The Senate also permitted the costs of providing indigent defense services to be factored into the revenue growth calculation. The House removed that language but included a similar clause that protects cities and counties from being penalized if they offer homestead exemptions to their residents.

Finally, the lower chamber’s version includes a provision that lets taxing units bank unused revenue growth for five years, allowing them to surpass the 3.5% trigger in some of them.

Currently, cities, counties and other taxing units can raise 8% more property tax revenue before their voters can petition for an election to roll back the increase. SB 2 would make those elections automatic and put in place a battery of reforms designed to increase transparency and utility for taxpayers.

State leaders had said property tax reform is necessary to protect Texans whose property tax bills are growing faster than their incomes. Gov. Greg Abbott has said on Twitter that “skyrocketing property taxes must be fixed” and that a previous increase to the homestead exemption was quickly “eroded by rising appraisals and rates.

But Democrats and ultraconservative lawmakers have clamored for weeks over how much control the state should exercise over local property tax revenue growth and whether the bill should include school districts.

Schools levy the bulk of property taxes across Texas, and hard-right lawmakers and activists have argued property owners will feel no relief if schools are exempted from the bill.

Efforts to exclude public safety expenses, economic development expenditures and spending on flood risk mitigation from the revenue growth calculation all failed to progress Tuesday.

City and county officials have also maintained the bill imposes an election trigger that is not practicable.

Fort Worth Mayor Betsy Price said that “a 3.5% revenue cap would create unintended consequences” and would “hamstring cities” without providing meaningful tax relief to residents.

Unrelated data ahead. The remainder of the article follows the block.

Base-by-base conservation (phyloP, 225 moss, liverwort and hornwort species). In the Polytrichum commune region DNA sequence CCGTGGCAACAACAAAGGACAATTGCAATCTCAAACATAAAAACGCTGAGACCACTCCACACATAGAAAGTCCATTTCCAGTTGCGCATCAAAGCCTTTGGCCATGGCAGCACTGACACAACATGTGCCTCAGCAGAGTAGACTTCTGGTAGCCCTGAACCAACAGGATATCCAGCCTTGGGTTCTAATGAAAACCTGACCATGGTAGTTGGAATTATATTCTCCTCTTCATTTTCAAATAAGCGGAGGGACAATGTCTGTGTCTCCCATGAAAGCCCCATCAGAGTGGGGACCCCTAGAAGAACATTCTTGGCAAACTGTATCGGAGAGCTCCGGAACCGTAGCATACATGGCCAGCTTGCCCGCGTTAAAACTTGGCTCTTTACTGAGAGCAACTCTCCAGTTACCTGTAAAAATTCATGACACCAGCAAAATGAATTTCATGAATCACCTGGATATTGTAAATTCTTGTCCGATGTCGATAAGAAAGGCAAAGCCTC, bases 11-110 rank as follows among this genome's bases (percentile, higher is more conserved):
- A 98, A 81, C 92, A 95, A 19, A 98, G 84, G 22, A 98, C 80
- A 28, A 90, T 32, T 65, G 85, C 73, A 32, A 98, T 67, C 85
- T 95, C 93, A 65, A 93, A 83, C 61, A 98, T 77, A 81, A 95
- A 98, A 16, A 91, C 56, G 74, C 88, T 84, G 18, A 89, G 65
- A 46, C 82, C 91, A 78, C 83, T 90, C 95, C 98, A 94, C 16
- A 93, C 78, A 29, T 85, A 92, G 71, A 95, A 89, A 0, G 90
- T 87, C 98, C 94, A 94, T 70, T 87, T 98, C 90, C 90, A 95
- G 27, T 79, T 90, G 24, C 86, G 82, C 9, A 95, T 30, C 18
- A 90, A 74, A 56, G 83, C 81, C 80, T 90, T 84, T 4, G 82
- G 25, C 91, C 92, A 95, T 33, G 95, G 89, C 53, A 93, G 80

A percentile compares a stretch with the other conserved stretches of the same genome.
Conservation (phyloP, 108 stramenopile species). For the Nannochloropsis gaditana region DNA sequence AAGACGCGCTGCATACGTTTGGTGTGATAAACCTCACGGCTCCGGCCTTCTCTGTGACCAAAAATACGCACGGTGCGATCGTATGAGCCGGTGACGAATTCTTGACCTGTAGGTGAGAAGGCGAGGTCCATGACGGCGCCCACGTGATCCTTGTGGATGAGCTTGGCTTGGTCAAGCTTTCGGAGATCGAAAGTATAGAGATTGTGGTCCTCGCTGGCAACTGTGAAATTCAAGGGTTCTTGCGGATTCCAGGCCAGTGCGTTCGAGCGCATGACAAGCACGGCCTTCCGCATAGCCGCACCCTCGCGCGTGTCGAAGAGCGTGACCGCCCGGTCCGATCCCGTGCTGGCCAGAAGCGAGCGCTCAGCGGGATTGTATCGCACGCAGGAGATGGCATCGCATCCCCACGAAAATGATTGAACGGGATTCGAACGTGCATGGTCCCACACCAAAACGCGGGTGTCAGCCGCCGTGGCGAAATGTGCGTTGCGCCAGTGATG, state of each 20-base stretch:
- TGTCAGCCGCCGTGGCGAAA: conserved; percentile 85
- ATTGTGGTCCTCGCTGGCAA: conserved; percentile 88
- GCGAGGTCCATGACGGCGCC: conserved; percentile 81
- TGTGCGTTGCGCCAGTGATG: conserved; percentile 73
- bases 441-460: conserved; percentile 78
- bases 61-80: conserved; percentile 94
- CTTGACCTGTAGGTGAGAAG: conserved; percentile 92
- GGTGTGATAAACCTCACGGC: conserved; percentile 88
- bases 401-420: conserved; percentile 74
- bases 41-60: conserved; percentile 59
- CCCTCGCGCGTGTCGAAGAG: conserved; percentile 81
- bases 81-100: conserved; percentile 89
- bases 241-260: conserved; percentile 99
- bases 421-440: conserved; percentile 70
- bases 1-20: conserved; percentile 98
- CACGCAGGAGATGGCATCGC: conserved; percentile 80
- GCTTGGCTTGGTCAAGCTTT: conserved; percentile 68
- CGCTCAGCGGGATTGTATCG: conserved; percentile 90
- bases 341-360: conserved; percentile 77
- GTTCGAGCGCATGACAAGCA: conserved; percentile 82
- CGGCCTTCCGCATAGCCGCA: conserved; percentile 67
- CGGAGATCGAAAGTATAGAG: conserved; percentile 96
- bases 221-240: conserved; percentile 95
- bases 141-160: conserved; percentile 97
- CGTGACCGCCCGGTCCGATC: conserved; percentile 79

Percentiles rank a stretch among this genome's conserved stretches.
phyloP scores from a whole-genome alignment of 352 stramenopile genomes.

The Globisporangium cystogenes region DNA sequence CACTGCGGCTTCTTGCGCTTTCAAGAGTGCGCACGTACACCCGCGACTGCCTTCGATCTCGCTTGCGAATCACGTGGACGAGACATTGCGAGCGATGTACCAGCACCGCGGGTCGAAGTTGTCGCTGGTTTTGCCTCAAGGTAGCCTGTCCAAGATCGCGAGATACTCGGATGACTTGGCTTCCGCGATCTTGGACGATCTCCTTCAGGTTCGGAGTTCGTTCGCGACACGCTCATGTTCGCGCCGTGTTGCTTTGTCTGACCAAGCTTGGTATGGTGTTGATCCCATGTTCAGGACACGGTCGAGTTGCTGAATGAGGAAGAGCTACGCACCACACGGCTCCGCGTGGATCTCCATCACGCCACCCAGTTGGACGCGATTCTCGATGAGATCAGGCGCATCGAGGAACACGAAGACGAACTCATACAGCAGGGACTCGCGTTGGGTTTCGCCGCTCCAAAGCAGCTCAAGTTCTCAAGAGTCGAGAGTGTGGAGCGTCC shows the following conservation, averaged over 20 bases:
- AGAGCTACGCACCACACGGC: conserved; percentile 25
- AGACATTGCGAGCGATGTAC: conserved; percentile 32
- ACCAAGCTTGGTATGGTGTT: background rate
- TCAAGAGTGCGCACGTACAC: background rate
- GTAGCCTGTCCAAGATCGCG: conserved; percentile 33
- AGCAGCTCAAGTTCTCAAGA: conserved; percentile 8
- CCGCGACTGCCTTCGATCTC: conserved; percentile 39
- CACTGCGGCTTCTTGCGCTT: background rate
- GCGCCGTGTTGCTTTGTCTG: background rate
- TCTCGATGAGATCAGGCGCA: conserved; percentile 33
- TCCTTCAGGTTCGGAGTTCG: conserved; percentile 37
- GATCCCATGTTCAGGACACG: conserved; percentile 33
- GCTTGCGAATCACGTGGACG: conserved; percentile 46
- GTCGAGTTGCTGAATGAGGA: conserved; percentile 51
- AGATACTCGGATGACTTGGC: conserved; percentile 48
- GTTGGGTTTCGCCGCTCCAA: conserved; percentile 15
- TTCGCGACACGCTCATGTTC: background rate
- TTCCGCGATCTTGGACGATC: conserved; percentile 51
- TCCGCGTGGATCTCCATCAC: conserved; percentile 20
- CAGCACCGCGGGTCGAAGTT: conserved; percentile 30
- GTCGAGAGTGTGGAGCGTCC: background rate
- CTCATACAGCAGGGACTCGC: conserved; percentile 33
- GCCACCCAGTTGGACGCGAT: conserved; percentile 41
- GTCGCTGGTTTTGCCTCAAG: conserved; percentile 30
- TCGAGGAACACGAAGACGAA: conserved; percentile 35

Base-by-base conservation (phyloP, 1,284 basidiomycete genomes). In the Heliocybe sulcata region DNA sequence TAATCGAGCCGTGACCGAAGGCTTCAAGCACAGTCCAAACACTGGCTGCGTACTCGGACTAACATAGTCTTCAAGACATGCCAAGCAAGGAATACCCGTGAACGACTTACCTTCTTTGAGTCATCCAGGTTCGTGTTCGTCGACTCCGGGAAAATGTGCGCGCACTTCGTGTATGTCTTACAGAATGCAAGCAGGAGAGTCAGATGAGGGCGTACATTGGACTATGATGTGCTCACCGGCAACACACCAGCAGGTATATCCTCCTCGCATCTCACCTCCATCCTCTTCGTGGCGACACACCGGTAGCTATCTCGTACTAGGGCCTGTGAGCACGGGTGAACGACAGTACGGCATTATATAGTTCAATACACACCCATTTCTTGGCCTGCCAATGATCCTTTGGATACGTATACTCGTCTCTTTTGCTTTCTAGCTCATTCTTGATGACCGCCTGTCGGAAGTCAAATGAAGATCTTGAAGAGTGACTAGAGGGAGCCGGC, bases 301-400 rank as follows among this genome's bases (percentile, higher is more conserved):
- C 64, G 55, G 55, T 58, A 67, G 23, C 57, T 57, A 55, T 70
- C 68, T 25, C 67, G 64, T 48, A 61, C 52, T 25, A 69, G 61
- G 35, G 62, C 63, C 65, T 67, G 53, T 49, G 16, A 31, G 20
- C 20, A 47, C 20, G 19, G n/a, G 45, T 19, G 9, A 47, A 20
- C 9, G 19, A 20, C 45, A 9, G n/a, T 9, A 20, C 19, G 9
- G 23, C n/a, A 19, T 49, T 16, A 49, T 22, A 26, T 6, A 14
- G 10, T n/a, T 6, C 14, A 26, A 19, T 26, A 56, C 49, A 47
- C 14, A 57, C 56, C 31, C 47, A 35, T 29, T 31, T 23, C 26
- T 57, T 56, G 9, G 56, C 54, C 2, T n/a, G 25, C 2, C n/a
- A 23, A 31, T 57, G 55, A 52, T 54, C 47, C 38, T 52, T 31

Sylvester Turner, the mayor of Houston, which already operates under a revenue cap, also said the proposal would have little impact on taxpayers’ bills.

“Last year, revenue caps saved the average Houston homeowner less than $10 a month,” he said, “and resulted in 1,152 fewer police on the street.”

School bill

Many details of the Senate school finance bill still need to be ironed out, too, and committee members voted Wednesday without an official analysis of how their districts would fare financially.

Many committee members expressed disappointment at having to take a vote without being prepared. Their offices received the newest version of the bill just after 8 p.m. Tuesday.

Senate Education Committee members voted out a version of the school finance legislation that differs in many ways from the version the House voted out in early April. It includes a $5,000 across-the-board raise for full-time classroom teachers and librarians, funding for districts that want to pay higher-rated teachers more, money for districts with better student academic outcomes, and a few different long-term property tax relief proposals.

The House’s version of the bill requires districts to use a portion of their additional base funding per student on raises for all school employees and designates extra money for raises to be given at districts’ discretion. It lowers school tax rates by 4 cents per $100 valuation — $100 off a tax bill for the owner of a $250,000 home — and lowers rates further for districts taxing higher. But it doesn’t include a proposal for long-term, ongoing tax relief.

House members made it clear Tuesday they were happy with the property tax bill being yoked to school finance. An attempt to pry them apart during the hours-long floor debate failed by a large margin, with only five lawmakers on record supporting it.

In the meantime, another time crunch looms. State Sen. Larry Taylor, the Senate Education Committee’s chair, has indicated the Senate’s long-term school property tax relief proposals will only be viable if lawmakers also find a sufficient revenue source to make up for lost local tax revenue. Currently, there’s a blank space where the revenue source should be in the bill.

State leaders, including Patrick, Abbott and House Speaker Dennis Bonnen, have backed a proposal to increase the sales tax one percentage point and use that revenue for tax relief.

Legislation that would do that, House Joint Resolution 3, was presented in the House Ways and Means Committee last month but has not yet been voted out. It would give Texans the chance to approve the sales tax swap.

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Aliyya Swaby of The Texas Tribune contributed to this report.